Vélez said that a survey at that time revealed 91 percent of the migrants were 18 to 50 years of age and that 67 percent of them did not have access to health insurance. Twenty percent of them were unemployed. In response, Mayor Peñalosa began opening additional services for refugees. He was “very vocal” about his efforts, Vélez said, and as a result “started to get positive attention” in a time when his popularity was declining. Vélez explained that the favorable media attention Mayor Peñalosa received meant that “other mayors from other cities didn’t feel they could go against the migrants’ arrival.” Additionally, the Mayor was able to “form a strong front to negotiate with the national government” in order to change laws that “give better attention to migrants.”

Bogotá’s government began using “international treaties” as their “legal framework to make decisions,” Vélez explained. They saw this choice as both ethical and pragmatic, Vélez said, given that Colombian cities were “constantly competing to attract migratory influxes.” Prompted by the obligation to assist refugees outlined in international treaties, the government of Bogotá installed a “legal aid stop in bus terminals” to help migrants know “what to do when they arrive.” They began providing social services “to more than 70,000 migrants” — which “attracted attention from the President of Germany, celebrities, the VP of the World Bank, [and] Caroline Kennedy” among other international figures, Vélez said.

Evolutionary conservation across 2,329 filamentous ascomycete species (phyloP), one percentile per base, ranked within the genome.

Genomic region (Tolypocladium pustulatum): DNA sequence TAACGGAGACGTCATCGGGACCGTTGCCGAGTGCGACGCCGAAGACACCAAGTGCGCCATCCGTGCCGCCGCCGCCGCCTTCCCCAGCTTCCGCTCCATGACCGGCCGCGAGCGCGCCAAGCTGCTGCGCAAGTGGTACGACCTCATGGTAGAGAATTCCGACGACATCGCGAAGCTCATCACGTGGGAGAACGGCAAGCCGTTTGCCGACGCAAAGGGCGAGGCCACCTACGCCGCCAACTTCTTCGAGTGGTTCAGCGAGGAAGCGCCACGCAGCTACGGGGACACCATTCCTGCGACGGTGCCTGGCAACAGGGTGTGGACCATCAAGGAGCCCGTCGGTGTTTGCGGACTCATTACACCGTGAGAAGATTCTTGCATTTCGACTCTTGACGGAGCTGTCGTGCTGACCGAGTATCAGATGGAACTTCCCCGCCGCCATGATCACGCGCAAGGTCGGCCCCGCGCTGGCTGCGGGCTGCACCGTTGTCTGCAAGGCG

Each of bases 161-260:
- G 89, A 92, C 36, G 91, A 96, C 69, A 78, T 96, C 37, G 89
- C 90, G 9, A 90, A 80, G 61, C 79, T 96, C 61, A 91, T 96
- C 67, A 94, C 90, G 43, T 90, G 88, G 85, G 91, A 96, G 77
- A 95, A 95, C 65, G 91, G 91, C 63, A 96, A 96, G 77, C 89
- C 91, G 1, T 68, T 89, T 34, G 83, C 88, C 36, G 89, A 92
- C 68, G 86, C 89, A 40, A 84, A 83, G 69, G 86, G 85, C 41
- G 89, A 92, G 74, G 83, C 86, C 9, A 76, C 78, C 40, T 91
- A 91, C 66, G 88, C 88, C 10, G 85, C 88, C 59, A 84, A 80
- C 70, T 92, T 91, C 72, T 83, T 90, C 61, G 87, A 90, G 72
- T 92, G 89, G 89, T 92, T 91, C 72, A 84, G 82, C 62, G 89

The government began “[providing] social integration services before they started [providing] humanitarian services out of timing,” Vélez said. Once they began focusing on humanitarian aid, Vélez explained, they used “the experience Bogotá had in giving attention to other vulnerable populations.” For example, the city had established “a legal clinic and legal aid and representation for women years prior” — one of their “most successful programs” — and they “transferred their expertise” from services for women to “victims of the armed conflict and homeless people.” Because Bogotá had expanded its humanitarian measures to provide citizenship, services, and work permits to many migrants, the city “started to attract people,” Vélez explained.

To “define a route for migrant attention,” Vélez explained, the government “had to open a refugee camp in the city,” at which point the phase of “humanitarian attention” evolved. The city opened a shelter for migrants as well as for families and children that were asking for money on the streets. By October 2018, the camp had swelled to over one thousand people “in tents and shacks around a train station,” Vélez said, so the government transferred people in this “irregular camp” to a larger camp opened in a soccer field. Vélez acknowledged that the camp was “controversial,” but emphasized that it adhered to the “legal conditions” necessary to be open, such as “providing running water.” Trouble arose, she continued, when Bolivarian militia members infiltrated the camp and began “deliberately starting fights.” The government was able to close the camp by January of this year, Vélez said.

In her closing remarks, Vélez expressed optimism for the future of migration into Bogotá. According to Vélez, the newly-elected Mayor of Bogotá, Claudia López, will most likely not face as many obstacles when making decisions in favor of migrants. She is hopeful that the multitude of precedents set during her service will ensure ongoing assistance to migrants.